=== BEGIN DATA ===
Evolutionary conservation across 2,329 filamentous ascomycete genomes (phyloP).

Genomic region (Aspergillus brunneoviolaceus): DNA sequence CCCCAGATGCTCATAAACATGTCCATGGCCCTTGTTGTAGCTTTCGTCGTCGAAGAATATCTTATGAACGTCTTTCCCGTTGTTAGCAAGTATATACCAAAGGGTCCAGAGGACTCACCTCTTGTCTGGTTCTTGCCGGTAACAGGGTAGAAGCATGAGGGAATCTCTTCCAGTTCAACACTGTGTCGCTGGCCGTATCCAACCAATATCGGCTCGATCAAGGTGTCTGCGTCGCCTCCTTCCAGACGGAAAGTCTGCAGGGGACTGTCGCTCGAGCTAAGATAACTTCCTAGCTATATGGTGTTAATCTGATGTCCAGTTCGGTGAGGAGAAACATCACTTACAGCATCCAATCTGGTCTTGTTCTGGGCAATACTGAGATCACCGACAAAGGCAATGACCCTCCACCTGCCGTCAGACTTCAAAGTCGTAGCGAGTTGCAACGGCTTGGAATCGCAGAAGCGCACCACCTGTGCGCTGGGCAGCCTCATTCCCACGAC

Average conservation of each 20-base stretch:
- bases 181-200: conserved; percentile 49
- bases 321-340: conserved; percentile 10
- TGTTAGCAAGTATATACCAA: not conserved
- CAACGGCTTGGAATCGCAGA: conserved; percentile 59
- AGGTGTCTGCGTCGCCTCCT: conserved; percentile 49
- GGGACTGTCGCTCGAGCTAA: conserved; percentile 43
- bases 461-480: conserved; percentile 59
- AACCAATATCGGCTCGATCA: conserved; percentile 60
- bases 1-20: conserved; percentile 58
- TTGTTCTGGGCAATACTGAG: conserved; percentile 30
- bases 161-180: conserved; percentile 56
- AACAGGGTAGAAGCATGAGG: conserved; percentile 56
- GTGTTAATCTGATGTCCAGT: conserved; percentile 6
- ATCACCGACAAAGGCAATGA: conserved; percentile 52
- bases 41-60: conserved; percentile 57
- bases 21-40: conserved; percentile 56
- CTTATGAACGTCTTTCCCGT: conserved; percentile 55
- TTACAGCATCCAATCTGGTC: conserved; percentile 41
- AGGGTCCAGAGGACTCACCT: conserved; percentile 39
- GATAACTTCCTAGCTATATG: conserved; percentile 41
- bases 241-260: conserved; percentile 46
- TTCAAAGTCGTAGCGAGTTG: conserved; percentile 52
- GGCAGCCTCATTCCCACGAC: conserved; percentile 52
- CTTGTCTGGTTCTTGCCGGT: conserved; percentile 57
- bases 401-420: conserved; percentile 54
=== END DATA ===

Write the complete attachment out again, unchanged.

Evolutionary conservation across 2,329 filamentous ascomycete genomes (phyloP).

Genomic region (Aspergillus brunneoviolaceus): DNA sequence CCCCAGATGCTCATAAACATGTCCATGGCCCTTGTTGTAGCTTTCGTCGTCGAAGAATATCTTATGAACGTCTTTCCCGTTGTTAGCAAGTATATACCAAAGGGTCCAGAGGACTCACCTCTTGTCTGGTTCTTGCCGGTAACAGGGTAGAAGCATGAGGGAATCTCTTCCAGTTCAACACTGTGTCGCTGGCCGTATCCAACCAATATCGGCTCGATCAAGGTGTCTGCGTCGCCTCCTTCCAGACGGAAAGTCTGCAGGGGACTGTCGCTCGAGCTAAGATAACTTCCTAGCTATATGGTGTTAATCTGATGTCCAGTTCGGTGAGGAGAAACATCACTTACAGCATCCAATCTGGTCTTGTTCTGGGCAATACTGAGATCACCGACAAAGGCAATGACCCTCCACCTGCCGTCAGACTTCAAAGTCGTAGCGAGTTGCAACGGCTTGGAATCGCAGAAGCGCACCACCTGTGCGCTGGGCAGCCTCATTCCCACGAC

Average conservation of each 20-base stretch:
- bases 181-200: conserved; percentile 49
- bases 321-340: conserved; percentile 10
- TGTTAGCAAGTATATACCAA: not conserved
- CAACGGCTTGGAATCGCAGA: conserved; percentile 59
- AGGTGTCTGCGTCGCCTCCT: conserved; percentile 49
- GGGACTGTCGCTCGAGCTAA: conserved; percentile 43
- bases 461-480: conserved; percentile 59
- AACCAATATCGGCTCGATCA: conserved; percentile 60
- bases 1-20: conserved; percentile 58
- TTGTTCTGGGCAATACTGAG: conserved; percentile 30
- bases 161-180: conserved; percentile 56
- AACAGGGTAGAAGCATGAGG: conserved; percentile 56
- GTGTTAATCTGATGTCCAGT: conserved; percentile 6
- ATCACCGACAAAGGCAATGA: conserved; percentile 52
- bases 41-60: conserved; percentile 57
- bases 21-40: conserved; percentile 56
- CTTATGAACGTCTTTCCCGT: conserved; percentile 55
- TTACAGCATCCAATCTGGTC: conserved; percentile 41
- AGGGTCCAGAGGACTCACCT: conserved; percentile 39
- GATAACTTCCTAGCTATATG: conserved; percentile 41
- bases 241-260: conserved; percentile 46
- TTCAAAGTCGTAGCGAGTTG: conserved; percentile 52
- GGCAGCCTCATTCCCACGAC: conserved; percentile 52
- CTTGTCTGGTTCTTGCCGGT: conserved; percentile 57
- bases 401-420: conserved; percentile 54